Three years after purchasing Lake Louie Brewing in Arena and moving production to Verona, Wisconsin Brewing Co. announced Thursday that its beers will be produced under the Lake Louie label starting next year.
Badger Club Amber, Yankee USA IPA and Chocolate Lab Porter will continue to be produced at WBC in Verona; they'll just be associated with the Lake Louie name.
The move is designed to help WBC focus on its growing contract business and on a planned expansion that could double annual production to 100,0000 barrels in 2023 and even more in later years.
The change also eliminates working with more than one distributor in each sales region, could help better position WBC brands that struggled to gain traction in the crowded craft beer market and will allow WBC marketers to focus on a single portfolio that emanates an outdoor Wisconsin vibe, according to Paul Verdu, a longtime beer executive who was named WBC's president in April.
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"It was a hard decision, but we needed to move to one brand," said Verdu, who consulted with WBC founders Carl Nolen and Kirby Nelson and Lake Louie founder Tom Porter.
"It was a unanimous, fully supported, egos-aside decision to move into Lake Louie. It's been around longer, has a more interesting backstory, and there's just a lot more things to bring to life in the market to grab the consumer's attention."
The change also will include the rollout of a new brand design for Lake Louie. The new design keeps a fishing lure in the image, but in combination with a glass of beer, bubbles included.
A brief history
Lake Louie opened its doors in January 2000 in a 576-square-foot storage shed on Porter's rural 18-acre Iowa County property, near the Arena Pines & Sand Barrens State Natural Area and the Wisconsin River. The property also included a small pond adjacent to Porter's house, which was named after his Uncle Louie. Expansions and more beers, like Warped Speed Scotch Ale, followed.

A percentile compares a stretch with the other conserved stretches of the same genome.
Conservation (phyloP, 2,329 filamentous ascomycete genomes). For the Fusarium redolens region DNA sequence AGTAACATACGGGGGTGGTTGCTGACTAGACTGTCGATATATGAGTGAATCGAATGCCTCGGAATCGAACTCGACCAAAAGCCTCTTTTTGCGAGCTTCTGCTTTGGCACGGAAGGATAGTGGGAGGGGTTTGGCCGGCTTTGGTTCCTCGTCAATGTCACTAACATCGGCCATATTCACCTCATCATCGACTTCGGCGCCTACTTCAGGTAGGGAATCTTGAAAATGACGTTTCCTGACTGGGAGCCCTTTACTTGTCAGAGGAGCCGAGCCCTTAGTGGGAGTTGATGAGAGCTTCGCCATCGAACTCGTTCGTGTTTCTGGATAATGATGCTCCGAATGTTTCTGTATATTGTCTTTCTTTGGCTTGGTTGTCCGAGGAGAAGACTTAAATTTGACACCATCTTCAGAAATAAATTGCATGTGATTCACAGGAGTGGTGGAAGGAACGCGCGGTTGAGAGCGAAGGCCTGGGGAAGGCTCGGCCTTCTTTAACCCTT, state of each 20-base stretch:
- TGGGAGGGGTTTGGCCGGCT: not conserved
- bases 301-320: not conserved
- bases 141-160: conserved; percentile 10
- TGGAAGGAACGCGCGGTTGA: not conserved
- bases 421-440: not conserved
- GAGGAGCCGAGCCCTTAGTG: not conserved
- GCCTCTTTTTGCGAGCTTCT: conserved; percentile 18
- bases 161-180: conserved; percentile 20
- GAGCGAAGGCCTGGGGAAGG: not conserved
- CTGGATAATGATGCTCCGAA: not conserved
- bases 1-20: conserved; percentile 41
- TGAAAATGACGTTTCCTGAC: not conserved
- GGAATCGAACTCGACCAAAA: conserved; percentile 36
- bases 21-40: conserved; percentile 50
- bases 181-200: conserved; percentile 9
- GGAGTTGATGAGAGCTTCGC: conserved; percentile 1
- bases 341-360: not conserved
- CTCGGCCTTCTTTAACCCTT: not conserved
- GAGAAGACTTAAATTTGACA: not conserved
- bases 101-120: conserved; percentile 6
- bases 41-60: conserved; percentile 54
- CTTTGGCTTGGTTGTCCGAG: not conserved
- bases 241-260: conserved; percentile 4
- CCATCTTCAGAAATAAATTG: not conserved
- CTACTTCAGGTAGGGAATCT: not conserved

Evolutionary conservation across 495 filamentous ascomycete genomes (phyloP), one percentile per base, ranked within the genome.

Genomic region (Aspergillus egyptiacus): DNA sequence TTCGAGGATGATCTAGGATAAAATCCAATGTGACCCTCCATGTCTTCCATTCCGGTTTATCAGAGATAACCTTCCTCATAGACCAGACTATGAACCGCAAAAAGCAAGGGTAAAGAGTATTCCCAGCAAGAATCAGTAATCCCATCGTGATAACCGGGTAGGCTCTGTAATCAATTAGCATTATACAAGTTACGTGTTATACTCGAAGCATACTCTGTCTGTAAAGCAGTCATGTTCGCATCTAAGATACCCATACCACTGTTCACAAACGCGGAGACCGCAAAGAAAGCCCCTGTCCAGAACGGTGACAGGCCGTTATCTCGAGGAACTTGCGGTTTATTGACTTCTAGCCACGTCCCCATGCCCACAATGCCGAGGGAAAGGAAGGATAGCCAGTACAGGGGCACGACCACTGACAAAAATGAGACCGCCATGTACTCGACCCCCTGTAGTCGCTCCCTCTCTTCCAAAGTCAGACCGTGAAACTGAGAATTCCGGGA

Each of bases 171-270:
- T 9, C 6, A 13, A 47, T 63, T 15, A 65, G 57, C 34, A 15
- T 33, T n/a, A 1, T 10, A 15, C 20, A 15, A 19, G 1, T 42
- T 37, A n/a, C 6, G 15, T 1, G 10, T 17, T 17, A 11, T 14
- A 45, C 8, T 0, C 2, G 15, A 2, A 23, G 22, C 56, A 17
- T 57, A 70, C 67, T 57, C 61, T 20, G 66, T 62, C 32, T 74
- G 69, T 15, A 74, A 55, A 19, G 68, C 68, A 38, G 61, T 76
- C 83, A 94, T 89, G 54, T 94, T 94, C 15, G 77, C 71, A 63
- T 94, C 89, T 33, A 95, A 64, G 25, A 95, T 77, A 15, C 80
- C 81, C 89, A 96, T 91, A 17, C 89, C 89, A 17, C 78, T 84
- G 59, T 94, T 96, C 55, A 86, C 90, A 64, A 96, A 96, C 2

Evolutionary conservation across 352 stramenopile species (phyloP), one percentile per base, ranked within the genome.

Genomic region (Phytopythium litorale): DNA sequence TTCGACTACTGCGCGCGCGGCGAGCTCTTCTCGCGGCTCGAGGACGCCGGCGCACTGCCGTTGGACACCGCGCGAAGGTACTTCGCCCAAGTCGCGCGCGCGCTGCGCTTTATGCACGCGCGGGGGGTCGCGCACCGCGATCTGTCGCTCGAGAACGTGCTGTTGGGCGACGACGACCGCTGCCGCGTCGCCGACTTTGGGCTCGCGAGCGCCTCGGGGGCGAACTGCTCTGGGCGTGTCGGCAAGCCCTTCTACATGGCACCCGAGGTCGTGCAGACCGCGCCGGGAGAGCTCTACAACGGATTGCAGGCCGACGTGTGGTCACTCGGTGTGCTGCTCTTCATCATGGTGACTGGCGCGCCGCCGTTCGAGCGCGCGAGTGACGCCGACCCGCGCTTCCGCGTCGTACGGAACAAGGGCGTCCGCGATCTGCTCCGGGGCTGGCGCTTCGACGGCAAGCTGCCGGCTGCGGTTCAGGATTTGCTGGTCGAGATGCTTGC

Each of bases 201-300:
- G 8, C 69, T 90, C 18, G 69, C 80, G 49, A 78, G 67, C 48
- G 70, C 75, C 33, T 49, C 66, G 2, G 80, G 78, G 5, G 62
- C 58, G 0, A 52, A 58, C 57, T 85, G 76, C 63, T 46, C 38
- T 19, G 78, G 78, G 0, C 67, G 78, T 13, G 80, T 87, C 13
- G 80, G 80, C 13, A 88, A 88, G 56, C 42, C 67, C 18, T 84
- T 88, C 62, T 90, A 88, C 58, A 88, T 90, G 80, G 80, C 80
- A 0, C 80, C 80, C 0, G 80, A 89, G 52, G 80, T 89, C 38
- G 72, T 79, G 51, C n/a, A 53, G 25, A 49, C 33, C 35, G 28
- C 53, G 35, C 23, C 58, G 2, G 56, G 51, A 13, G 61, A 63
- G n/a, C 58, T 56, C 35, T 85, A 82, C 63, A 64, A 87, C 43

In 2011, a bottle of Porter's Kiss the Lips IPA was among the Wisconsin beers served at the White House during President Barack Obama's Super Bowl party.
WBC was founded in 2013 by Nolen, the former president, and Nelson, the former brewmaster, at Capital Brewery in Middleton. When WBC opened, the $8.5 million facility was built with high-tech, largely automated brewing equipment with hopes of producing up to 250,000 barrels a year and becoming one of the state's largest craft brewing companies. But as the market became flooded with local, regional and national craft beer brands and beer drinkers who had little loyalty to a single brand, WBC began to switch its focus into contract brewing.
The company also operates a highly successful beer garden next to a pond in the Verona Technology Park and has plans to expand the area to accommodate up to 4,000 people.
Baseball and beer
Later this month, WBC also will start brewing on a five-barrel "innovation brewery" that is being built at Wisconsin Brewing Company Park in Oconomowoc. It's a 2,500-seat baseball stadium that is home to the Lake Country Dockhounds, a team that plays in the American Association of Professional Baseball and is affiliated with Major League Baseball.
WBC purchased the naming rights, while the brewery in the stadium, called "Lake Louie Brewing — The DockHaus," is set to be open during the offseason and allow for Nelson to experiment with styles. The facility also will offer music, game nights, trivia nights and sports viewing.
“The brewhouse has capabilities to utilize brewing techniques not commonly found in small breweries. You name it, we’ll be able to brew it," Nelson said in a press release. "It’s a brewer’s dream.”
The purchase of Lake Louie in 2019 was designed to expand the offerings of WBC and to increase revenue. But WBC's own brands struggled to grab footholds.
Meanwhile, production for many craft brewing companies in the industry was declining. Brewing capacity at Capital Brewery, for example, has been nearly cut in half since 2014, while Ale Asylum on Madison's North Side has shuttered its 45,000-square-foot brewery.
But contract brewing has been a savior for some companies, the most notable being Octopi Brewing Co. in Waunakee. Founded in 2015, Octopi is nearing the completion of a $72 million expansion that will give the company 576,000 square feet of warehouse, production and office space, and help push production toward 1 million barrels for 20 different companies.
WBC, with 32 employees, will add more fermentation tanks to its 50,000-square-foot facility in the coming months. But it's also eyeing an expansion that would double the footprint of the brewery and make room for more tanks, warehouse space and packaging machinery. The goal is to have contract production account for about 90% of the business, according to Verdu. The WBC name will remain and be the umbrella company for Lake Louie and the contracting side of the business, which currently makes beer, non-alcoholic beer, seltzers and hard teas.
"We're committed to Wisconsin Brewing Company. It's not going anywhere," Verdu said. "We’ll just be more focused, which will help us."